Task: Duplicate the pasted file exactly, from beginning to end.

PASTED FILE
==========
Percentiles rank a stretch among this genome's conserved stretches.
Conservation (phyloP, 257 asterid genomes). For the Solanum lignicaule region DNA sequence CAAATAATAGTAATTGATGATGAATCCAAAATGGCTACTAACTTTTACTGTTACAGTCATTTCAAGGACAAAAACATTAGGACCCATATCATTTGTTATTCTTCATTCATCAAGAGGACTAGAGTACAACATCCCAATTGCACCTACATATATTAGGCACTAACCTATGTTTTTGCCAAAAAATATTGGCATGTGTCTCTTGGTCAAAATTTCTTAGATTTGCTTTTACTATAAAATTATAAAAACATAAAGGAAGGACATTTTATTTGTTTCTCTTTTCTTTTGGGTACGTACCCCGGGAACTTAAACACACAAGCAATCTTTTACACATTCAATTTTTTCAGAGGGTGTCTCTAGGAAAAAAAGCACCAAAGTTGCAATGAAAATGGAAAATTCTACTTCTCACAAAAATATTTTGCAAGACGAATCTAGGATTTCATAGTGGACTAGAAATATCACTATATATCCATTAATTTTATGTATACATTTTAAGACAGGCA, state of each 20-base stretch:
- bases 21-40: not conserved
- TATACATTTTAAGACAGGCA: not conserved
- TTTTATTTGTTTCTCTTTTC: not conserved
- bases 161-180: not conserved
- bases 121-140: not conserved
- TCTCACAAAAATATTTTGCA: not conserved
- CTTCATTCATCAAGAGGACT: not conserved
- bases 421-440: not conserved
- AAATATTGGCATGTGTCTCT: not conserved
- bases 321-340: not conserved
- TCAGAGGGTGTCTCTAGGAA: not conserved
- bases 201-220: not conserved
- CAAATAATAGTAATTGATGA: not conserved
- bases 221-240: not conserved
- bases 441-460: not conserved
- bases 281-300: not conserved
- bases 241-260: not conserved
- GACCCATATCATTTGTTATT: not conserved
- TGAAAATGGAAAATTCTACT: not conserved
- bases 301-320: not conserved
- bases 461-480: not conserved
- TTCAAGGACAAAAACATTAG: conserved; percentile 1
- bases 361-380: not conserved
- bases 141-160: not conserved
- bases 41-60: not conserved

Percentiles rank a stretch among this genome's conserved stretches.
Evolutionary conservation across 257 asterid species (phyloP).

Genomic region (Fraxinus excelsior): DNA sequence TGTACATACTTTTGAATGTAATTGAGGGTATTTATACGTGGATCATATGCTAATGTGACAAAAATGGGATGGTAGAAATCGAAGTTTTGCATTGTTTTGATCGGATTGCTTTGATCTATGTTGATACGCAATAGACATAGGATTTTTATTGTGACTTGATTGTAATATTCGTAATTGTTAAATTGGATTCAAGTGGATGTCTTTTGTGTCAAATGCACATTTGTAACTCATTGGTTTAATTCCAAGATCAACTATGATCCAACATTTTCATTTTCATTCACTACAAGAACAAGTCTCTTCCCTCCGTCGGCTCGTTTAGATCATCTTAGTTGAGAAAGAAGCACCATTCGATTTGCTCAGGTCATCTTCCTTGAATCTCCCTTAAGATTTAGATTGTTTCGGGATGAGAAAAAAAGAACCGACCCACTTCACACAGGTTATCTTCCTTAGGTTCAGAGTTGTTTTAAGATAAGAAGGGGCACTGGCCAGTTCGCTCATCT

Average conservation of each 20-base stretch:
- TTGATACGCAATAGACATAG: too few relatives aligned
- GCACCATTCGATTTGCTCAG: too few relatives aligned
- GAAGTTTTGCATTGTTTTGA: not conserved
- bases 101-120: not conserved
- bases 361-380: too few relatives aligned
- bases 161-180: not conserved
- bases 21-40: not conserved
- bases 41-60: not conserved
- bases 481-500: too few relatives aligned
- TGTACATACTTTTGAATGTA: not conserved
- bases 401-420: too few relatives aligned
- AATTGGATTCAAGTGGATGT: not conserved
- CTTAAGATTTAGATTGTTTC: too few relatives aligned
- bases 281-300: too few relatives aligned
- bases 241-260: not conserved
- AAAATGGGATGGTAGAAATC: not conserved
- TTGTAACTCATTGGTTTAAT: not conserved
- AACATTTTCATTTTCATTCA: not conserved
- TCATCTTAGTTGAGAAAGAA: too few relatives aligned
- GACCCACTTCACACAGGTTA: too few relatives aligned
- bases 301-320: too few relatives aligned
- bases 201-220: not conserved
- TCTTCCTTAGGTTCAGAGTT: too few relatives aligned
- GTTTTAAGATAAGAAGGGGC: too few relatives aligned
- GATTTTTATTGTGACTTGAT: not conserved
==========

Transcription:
Percentiles rank a stretch among this genome's conserved stretches.
Conservation (phyloP, 257 asterid genomes). For the Solanum lignicaule region DNA sequence CAAATAATAGTAATTGATGATGAATCCAAAATGGCTACTAACTTTTACTGTTACAGTCATTTCAAGGACAAAAACATTAGGACCCATATCATTTGTTATTCTTCATTCATCAAGAGGACTAGAGTACAACATCCCAATTGCACCTACATATATTAGGCACTAACCTATGTTTTTGCCAAAAAATATTGGCATGTGTCTCTTGGTCAAAATTTCTTAGATTTGCTTTTACTATAAAATTATAAAAACATAAAGGAAGGACATTTTATTTGTTTCTCTTTTCTTTTGGGTACGTACCCCGGGAACTTAAACACACAAGCAATCTTTTACACATTCAATTTTTTCAGAGGGTGTCTCTAGGAAAAAAAGCACCAAAGTTGCAATGAAAATGGAAAATTCTACTTCTCACAAAAATATTTTGCAAGACGAATCTAGGATTTCATAGTGGACTAGAAATATCACTATATATCCATTAATTTTATGTATACATTTTAAGACAGGCA, state of each 20-base stretch:
- bases 21-40: not conserved
- TATACATTTTAAGACAGGCA: not conserved
- TTTTATTTGTTTCTCTTTTC: not conserved
- bases 161-180: not conserved
- bases 121-140: not conserved
- TCTCACAAAAATATTTTGCA: not conserved
- CTTCATTCATCAAGAGGACT: not conserved
- bases 421-440: not conserved
- AAATATTGGCATGTGTCTCT: not conserved
- bases 321-340: not conserved
- TCAGAGGGTGTCTCTAGGAA: not conserved
- bases 201-220: not conserved
- CAAATAATAGTAATTGATGA: not conserved
- bases 221-240: not conserved
- bases 441-460: not conserved
- bases 281-300: not conserved
- bases 241-260: not conserved
- GACCCATATCATTTGTTATT: not conserved
- TGAAAATGGAAAATTCTACT: not conserved
- bases 301-320: not conserved
- bases 461-480: not conserved
- TTCAAGGACAAAAACATTAG: conserved; percentile 1
- bases 361-380: not conserved
- bases 141-160: not conserved
- bases 41-60: not conserved

Percentiles rank a stretch among this genome's conserved stretches.
Evolutionary conservation across 257 asterid species (phyloP).

Genomic region (Fraxinus excelsior): DNA sequence TGTACATACTTTTGAATGTAATTGAGGGTATTTATACGTGGATCATATGCTAATGTGACAAAAATGGGATGGTAGAAATCGAAGTTTTGCATTGTTTTGATCGGATTGCTTTGATCTATGTTGATACGCAATAGACATAGGATTTTTATTGTGACTTGATTGTAATATTCGTAATTGTTAAATTGGATTCAAGTGGATGTCTTTTGTGTCAAATGCACATTTGTAACTCATTGGTTTAATTCCAAGATCAACTATGATCCAACATTTTCATTTTCATTCACTACAAGAACAAGTCTCTTCCCTCCGTCGGCTCGTTTAGATCATCTTAGTTGAGAAAGAAGCACCATTCGATTTGCTCAGGTCATCTTCCTTGAATCTCCCTTAAGATTTAGATTGTTTCGGGATGAGAAAAAAAGAACCGACCCACTTCACACAGGTTATCTTCCTTAGGTTCAGAGTTGTTTTAAGATAAGAAGGGGCACTGGCCAGTTCGCTCATCT

Average conservation of each 20-base stretch:
- TTGATACGCAATAGACATAG: too few relatives aligned
- GCACCATTCGATTTGCTCAG: too few relatives aligned
- GAAGTTTTGCATTGTTTTGA: not conserved
- bases 101-120: not conserved
- bases 361-380: too few relatives aligned
- bases 161-180: not conserved
- bases 21-40: not conserved
- bases 41-60: not conserved
- bases 481-500: too few relatives aligned
- TGTACATACTTTTGAATGTA: not conserved
- bases 401-420: too few relatives aligned
- AATTGGATTCAAGTGGATGT: not conserved
- CTTAAGATTTAGATTGTTTC: too few relatives aligned
- bases 281-300: too few relatives aligned
- bases 241-260: not conserved
- AAAATGGGATGGTAGAAATC: not conserved
- TTGTAACTCATTGGTTTAAT: not conserved
- AACATTTTCATTTTCATTCA: not conserved
- TCATCTTAGTTGAGAAAGAA: too few relatives aligned
- GACCCACTTCACACAGGTTA: too few relatives aligned
- bases 301-320: too few relatives aligned
- bases 201-220: not conserved
- TCTTCCTTAGGTTCAGAGTT: too few relatives aligned
- GTTTTAAGATAAGAAGGGGC: too few relatives aligned
- GATTTTTATTGTGACTTGAT: not conserved